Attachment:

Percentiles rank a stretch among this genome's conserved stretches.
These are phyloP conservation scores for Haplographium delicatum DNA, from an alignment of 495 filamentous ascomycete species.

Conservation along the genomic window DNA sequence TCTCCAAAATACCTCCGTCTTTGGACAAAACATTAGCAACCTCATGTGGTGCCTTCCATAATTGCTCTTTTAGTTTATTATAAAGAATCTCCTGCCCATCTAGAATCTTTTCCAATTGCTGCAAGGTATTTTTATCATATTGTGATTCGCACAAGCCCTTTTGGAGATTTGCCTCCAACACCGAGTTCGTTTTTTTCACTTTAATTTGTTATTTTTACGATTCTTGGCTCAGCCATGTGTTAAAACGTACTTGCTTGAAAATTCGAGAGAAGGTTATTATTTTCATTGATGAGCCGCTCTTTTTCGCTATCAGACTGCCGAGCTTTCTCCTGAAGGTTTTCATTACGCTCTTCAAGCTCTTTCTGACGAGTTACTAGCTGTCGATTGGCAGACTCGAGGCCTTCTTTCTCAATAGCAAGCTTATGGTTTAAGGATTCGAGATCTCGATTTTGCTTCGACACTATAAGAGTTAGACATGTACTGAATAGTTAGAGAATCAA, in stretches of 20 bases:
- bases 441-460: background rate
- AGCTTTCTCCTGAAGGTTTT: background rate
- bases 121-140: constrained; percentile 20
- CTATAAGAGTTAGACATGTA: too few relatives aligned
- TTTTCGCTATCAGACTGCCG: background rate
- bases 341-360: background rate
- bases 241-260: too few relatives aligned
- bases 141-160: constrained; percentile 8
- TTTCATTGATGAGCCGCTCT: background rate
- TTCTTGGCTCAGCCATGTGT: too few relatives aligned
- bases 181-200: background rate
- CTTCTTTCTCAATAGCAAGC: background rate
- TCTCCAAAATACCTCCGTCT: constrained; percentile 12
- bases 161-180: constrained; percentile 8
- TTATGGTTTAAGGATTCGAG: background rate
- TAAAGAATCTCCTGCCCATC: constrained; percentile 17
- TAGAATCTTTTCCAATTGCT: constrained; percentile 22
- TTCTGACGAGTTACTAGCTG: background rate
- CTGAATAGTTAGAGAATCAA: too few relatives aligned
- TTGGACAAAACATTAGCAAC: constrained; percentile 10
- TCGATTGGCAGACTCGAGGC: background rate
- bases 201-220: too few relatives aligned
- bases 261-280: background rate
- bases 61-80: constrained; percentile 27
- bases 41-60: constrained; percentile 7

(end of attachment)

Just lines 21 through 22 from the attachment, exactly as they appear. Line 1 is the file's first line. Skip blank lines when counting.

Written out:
- TTCTGACGAGTTACTAGCTG: background rate
- CTGAATAGTTAGAGAATCAA: too few relatives aligned